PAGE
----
The park is open to travel from late June or July 1, for as long as snow does not block the roads, and the popular “Rim Drive”, which is generally completely open from July to October, and partially open in some other months, such as May, June, and November generally until October. Many interpretive programs are offered which encourage a deeper understanding of the lake and the park.

9: Redwoods National Park

Westwards towards the Californian coast passing through Grants Pass located along the banks of the wild
and scenic Rogue River. At Caves Junction there’s an opportunity to make a 20 mile side trip to the Oregon Caves National Monument located in the Siskiyou Mountains, a coastal range that is part of the Klamath Mountains of northwestern California and southwestern Oregon. Oregon Caves is unusual in that it was formed in marble. Most caves created by dissolving of rocks are formed in limestone or dolomite, Crossing the border into California travel through the Siskiyou National Forest and descend to the beautiful Californian coast and Crescent City, base for exploring Redwood National Park. Established in 1968 the park is home to some of the world’s tallest trees: old-growth coast redwoods. These magnificent trees can live to be 2,000 years old and grow to over 300 feet tall. Spruce, hemlock, Douglas-fir, berry bushes, and sword ferns create a multiple-canopied understory. Redwood Park’s mosaic of habitats includes prairie and oak woodlands, mighty rivers and streams, and 37 miles of pristine Pacific coastline

10: Southern Oregon Coast

A day to explore Oregon’s spectacular south coast where the forests and mountains meet the crashing seas, passing places such as Gold Beach where the legendary Rogue River meets the Pacific Ocean. Port Orford the oldest town on the Oregon Coast, and the most westerly in the 48 states, offers amazing natural beauty and vistas as far as you can see. The overnight stop of Bandon, where the Coquille River meets the ocean, is sure to delight you with its charm and scenic beauty.

11 & 12: Portland, OR

Portland, the beautiful “Rose City”, a city of contrasts surrounded by natural beauty, from Washington Park and the West Hills to the Willamette River and Waterfront Park. Portland is Oregon’s most populous city, and the third most populous city in the Pacific Northwest. Whether in the Cultural District downtown or a transfigured warehouse in the trendy Pearl District, it is easy to see why Money magazine has called Portland the “Best Big City” in North America.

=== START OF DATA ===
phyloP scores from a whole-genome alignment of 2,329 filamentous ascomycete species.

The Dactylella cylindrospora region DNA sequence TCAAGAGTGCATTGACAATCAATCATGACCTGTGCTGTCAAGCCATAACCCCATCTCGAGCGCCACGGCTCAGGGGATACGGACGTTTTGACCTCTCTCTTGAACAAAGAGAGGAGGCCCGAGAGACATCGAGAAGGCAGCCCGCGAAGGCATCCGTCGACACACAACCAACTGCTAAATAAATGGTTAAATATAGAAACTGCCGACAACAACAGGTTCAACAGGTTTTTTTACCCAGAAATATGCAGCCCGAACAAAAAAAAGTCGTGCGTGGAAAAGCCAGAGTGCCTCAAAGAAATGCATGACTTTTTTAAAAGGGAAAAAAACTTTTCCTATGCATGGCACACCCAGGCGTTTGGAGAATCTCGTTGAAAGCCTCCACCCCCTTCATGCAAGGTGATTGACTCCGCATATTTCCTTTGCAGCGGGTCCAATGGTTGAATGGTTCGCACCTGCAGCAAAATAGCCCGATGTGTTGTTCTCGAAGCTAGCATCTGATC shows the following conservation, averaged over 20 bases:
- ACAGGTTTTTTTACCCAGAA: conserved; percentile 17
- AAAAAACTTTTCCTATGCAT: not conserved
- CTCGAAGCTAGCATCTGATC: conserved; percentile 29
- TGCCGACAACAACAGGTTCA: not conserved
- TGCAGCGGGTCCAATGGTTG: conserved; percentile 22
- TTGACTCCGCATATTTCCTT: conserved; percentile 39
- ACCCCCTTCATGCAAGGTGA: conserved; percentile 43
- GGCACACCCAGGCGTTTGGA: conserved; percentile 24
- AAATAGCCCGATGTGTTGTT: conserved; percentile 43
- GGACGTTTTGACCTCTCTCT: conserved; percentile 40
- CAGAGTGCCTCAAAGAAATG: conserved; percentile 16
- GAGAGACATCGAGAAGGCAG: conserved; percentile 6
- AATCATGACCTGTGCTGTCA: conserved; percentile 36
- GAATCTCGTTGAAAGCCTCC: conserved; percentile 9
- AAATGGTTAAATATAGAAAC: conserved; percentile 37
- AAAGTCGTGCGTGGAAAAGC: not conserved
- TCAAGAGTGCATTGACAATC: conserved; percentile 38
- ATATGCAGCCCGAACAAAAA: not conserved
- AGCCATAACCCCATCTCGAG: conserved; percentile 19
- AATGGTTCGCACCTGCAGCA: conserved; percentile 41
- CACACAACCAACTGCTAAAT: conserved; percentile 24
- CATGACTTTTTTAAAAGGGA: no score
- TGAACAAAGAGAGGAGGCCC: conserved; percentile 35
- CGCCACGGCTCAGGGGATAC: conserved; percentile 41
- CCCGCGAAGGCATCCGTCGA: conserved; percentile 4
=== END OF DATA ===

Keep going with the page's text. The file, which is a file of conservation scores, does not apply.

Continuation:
Portland is known for its large number of microbreweries and micro-distilleries, as well as its enthusiasm for coffee. Take in the iconic views of Portland and surrounding volcanic peaks at the historic Pittock Mansion and City Park and also visit the Pearl District, Nob Hill and Hawthorne.

The city has many attractions including art galleries, boutiques, cafes, restaurants and performance spaces while it is also proud of its parks and its legacy of preserving open spaces. Parks and green space planning date back to John Charles Olmsted, and today more than 8,100 acres of ecologically valuable natural areas have been purchased and permanently protected from development. Highlights include Washington Park, Mt Tabor Park, McCall Waterfront Park and when the season is right, the International Rose Test Garden.

13 & 14: Olympic Peninsula

Founded in 1938 the Olympic National Park presents a combination of spectacular snow-capped peaks, lush rain forests and a rugged Pacific coast line. Within the center of the park rise the Olympic Mountains whose sides and ridgelines are topped with massive, ancient glaciers while the western half is dominated by the peak of Mount Olympus with a height of 7,965 feet (2,428 meters).

Along the coast deserted, windswept beaches are piled with driftwood logs and the fog-shrouded forests of Douglas Firs and Sitka spruces offer an entirely different aspect. The park is host to a wide variety of wildlife including the rare Roosevelt elk, golden eagles, beaver, deer, cougars and bears.

Spectacular views of the Olympic National Park can be seen from the Hurricane Ridge viewpoint and the road leading west from the Hurricane Ridge visitor center is dotted with picnic areas and trail heads.

15: To Seattle/Home

It’s a short drive to Seattle and the airport allowing ample time to connect with your flight home at the end of a wonderful journey.

Photo: Rick Bergstrom
Photo: Case Yee
Photo: Chase N.